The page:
Tag Archives: mobile journalism

Five useful apps for your Blackberry

18 Mar

Blackberry smartphones may be the phone of choice for many journalists, largely due to their emailing functionality, but they fail to garner much recognition for the mobile app capabilities. The iphone, on the other hand, is renowned for the ease with which users can download and use applications.

Blackberry models can be more clunky (think the popular Bold and Curve models) and most lack the touch-screen capabilities of the iPhone (barring the less popular, but growing, Torch and Storm models) so many feel the iPhone lends itself to app use more

Blackberry Curve


But the Blackberry App World is a treasure trove, where many of the apps are free.

Here, we look at 5 apps that Blackberry-wielding journalists shouldn’t do without.

(1)    Vlingo

The app is a voice recognition programme that ‘turns your voice into actions’. You can send messages, open applications, search the web and update your Twitter and Facebook status using the app, but its greatest feature doesn’t use voice recognition at all.

Using the programme’s SafeReader software, you can choose to have your emails or text messages read out loud by your Blackberry. As journalists we obviously rely on the Blackberry email service but in certain circumstances reading them is either a nuisance or unsafe. While driving, for example, the function can be particularly useful. Or, if bashing out a word article 1000 in your office due in two hours time, you can still keep an ear to your communications without needing to be distracted by a screen. Continue reading

A beginners attempt at capturing video footage: Flip camera

5 Dec

What you are about to see will hardly blow you away with its quality or technique, but what it does show you is the ease with which anybody (not just a journalist) can now gather video footage on the move.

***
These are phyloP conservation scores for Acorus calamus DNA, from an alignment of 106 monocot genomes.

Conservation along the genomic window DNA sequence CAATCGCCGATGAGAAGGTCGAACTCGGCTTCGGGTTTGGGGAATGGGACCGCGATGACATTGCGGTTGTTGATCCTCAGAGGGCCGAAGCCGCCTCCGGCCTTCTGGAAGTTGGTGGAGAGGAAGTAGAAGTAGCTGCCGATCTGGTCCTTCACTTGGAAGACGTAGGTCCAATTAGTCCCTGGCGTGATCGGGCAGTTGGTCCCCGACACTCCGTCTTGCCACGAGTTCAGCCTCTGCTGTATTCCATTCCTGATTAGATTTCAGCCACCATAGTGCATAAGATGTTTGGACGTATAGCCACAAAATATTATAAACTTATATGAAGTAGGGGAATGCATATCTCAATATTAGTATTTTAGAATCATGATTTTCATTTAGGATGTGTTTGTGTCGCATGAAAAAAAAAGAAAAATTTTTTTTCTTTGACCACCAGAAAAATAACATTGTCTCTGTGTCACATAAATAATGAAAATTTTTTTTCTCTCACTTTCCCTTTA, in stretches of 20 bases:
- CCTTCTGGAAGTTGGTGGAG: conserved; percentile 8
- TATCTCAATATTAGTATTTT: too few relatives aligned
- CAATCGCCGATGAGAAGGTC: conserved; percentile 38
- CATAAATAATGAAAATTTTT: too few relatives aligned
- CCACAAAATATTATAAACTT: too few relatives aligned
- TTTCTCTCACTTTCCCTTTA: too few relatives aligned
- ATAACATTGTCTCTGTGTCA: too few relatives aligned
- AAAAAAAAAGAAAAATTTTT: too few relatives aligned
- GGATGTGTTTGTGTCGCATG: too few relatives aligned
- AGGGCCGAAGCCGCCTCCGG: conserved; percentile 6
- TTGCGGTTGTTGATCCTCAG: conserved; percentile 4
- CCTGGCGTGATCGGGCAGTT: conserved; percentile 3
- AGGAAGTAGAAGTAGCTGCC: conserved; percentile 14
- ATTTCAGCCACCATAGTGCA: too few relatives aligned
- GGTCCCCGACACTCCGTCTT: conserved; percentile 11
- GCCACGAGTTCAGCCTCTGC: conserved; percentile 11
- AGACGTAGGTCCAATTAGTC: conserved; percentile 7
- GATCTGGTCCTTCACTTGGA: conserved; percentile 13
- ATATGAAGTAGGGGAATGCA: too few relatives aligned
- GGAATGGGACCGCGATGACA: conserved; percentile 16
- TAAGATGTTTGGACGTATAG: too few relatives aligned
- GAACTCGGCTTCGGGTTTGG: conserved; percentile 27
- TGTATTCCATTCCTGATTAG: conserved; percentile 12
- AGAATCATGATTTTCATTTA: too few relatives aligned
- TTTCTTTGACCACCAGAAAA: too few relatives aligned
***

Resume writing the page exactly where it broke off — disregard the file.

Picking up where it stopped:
To gather my video footage I chose to use a Flip camera; a light-weight camera that is no bigger than a mobile phone. The appeal of the camera is its simplicity: one button to begin capturing footage and to end, and a easy-to-use menu for reviewing captured footage.

The camera records on to an internal hard drive and files can then be uploaded to a computer via the camera’s attached USB stick.

I then used Windows Movie Maker to edit the footage. There can be an issue with file conversion to suit this programme, which my more technologically advanced friend helped me with.  Some useful advice can be found here.

The file conversion was fairly straight forward and once completed I dragged the files into the timeline at the bottom of the programme, using their simplistic editing tools, such as cross-fading and adding an intro (albeit a very plastic one). I then uploaded the video to Flickr.

Obviously the quality isn’t amazing, nor my shoddy camera work, but what the Flip offers you is the chance to capture video footage quickly and with ease. Coupled with the simplicity of Windows Movie Maker, the process is (dare I say it) fool proof.

Give it go. I don’t think mine looks too bad for a second attempt.

Some further tips on using Flip cameras can be found here.